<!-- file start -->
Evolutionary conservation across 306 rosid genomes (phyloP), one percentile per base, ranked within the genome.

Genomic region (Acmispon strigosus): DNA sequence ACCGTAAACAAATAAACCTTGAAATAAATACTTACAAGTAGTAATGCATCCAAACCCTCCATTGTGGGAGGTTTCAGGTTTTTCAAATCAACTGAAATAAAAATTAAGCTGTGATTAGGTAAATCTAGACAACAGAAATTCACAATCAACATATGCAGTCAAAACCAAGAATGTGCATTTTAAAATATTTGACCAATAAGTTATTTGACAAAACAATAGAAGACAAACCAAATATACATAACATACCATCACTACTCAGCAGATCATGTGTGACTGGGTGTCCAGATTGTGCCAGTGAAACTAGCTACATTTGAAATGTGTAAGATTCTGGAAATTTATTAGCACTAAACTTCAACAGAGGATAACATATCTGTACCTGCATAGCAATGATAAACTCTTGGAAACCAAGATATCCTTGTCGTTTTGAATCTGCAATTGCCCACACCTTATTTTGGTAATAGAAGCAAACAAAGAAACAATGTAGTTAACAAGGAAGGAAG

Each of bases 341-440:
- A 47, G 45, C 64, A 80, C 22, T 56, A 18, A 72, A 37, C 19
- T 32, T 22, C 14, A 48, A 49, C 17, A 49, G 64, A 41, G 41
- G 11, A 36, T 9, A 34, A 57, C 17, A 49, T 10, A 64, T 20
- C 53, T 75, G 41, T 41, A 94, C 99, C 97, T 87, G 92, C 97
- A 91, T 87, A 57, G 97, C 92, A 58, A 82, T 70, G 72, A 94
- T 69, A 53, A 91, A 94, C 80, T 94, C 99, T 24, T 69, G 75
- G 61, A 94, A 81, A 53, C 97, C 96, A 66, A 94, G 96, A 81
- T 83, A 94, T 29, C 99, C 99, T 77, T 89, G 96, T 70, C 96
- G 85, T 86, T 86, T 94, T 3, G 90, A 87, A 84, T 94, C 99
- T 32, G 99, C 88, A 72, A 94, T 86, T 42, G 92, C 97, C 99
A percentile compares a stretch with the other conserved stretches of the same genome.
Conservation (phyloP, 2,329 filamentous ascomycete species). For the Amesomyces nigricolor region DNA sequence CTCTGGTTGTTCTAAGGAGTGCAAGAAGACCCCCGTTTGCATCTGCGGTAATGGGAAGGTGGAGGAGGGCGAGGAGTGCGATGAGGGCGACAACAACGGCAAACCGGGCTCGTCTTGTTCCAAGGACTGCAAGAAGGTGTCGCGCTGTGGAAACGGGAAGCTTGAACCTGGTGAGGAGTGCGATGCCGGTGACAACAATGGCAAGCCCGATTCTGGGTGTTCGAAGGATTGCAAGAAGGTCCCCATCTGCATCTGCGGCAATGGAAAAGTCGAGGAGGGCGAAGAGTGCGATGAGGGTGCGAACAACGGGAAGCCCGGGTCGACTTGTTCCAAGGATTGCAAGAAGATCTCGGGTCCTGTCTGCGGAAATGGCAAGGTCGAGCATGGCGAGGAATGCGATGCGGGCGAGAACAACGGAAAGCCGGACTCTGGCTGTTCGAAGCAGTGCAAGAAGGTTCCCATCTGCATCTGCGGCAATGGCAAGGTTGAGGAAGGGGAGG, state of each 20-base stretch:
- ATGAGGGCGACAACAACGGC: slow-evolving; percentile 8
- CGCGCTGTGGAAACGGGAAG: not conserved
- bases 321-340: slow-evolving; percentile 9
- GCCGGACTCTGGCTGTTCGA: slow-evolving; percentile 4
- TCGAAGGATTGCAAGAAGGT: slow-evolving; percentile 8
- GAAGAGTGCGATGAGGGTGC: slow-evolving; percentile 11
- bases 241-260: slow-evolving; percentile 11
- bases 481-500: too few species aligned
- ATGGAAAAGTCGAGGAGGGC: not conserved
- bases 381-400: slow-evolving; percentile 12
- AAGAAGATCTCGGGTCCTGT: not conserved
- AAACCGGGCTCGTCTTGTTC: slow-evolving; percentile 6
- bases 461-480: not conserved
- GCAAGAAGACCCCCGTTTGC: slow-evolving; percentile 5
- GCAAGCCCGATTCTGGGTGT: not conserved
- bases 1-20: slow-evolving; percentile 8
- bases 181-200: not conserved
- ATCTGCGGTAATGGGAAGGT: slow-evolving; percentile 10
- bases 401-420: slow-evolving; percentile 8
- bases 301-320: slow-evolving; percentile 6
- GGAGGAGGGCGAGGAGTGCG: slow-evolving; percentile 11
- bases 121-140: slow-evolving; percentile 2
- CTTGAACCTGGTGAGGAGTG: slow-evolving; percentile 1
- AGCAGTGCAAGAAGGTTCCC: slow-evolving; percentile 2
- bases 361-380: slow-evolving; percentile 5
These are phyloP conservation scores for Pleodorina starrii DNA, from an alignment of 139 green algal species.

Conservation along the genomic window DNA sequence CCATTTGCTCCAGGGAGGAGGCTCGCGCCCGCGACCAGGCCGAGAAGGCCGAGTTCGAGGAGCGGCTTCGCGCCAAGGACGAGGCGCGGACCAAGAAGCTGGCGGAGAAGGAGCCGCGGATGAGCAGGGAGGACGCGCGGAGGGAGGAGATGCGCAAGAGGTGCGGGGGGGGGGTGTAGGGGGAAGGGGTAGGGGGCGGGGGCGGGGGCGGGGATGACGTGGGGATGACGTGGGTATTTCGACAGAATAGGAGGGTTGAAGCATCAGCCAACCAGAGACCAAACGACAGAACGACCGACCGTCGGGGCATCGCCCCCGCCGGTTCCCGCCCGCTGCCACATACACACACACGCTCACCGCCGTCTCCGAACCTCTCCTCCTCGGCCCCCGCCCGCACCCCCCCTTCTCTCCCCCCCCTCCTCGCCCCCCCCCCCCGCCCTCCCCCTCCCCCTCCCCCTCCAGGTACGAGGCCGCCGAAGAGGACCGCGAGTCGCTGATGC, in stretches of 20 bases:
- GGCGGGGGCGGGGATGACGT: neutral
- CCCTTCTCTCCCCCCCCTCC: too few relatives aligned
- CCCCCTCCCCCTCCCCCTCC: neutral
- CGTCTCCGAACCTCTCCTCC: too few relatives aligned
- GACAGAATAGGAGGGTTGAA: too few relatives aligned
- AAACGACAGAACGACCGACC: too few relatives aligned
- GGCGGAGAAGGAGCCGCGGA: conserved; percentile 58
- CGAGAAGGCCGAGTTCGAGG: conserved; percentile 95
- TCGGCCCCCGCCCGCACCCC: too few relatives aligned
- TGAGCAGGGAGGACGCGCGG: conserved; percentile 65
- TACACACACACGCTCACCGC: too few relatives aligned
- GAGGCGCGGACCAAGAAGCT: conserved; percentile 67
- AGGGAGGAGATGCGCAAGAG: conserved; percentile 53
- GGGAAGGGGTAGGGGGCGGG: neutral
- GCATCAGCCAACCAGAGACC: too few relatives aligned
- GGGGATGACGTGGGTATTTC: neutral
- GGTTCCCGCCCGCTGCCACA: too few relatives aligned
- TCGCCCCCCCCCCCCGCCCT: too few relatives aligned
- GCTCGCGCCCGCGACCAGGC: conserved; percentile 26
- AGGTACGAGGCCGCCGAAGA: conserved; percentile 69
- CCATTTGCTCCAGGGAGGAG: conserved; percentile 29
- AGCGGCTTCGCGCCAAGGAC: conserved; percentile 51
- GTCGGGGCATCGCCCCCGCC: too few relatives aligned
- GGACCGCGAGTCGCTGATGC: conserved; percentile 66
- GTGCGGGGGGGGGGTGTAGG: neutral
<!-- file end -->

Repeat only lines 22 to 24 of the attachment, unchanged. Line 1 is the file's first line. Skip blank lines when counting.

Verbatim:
- bases 241-260: slow-evolving; percentile 11
- bases 481-500: too few species aligned
- ATGGAAAAGTCGAGGAGGGC: not conserved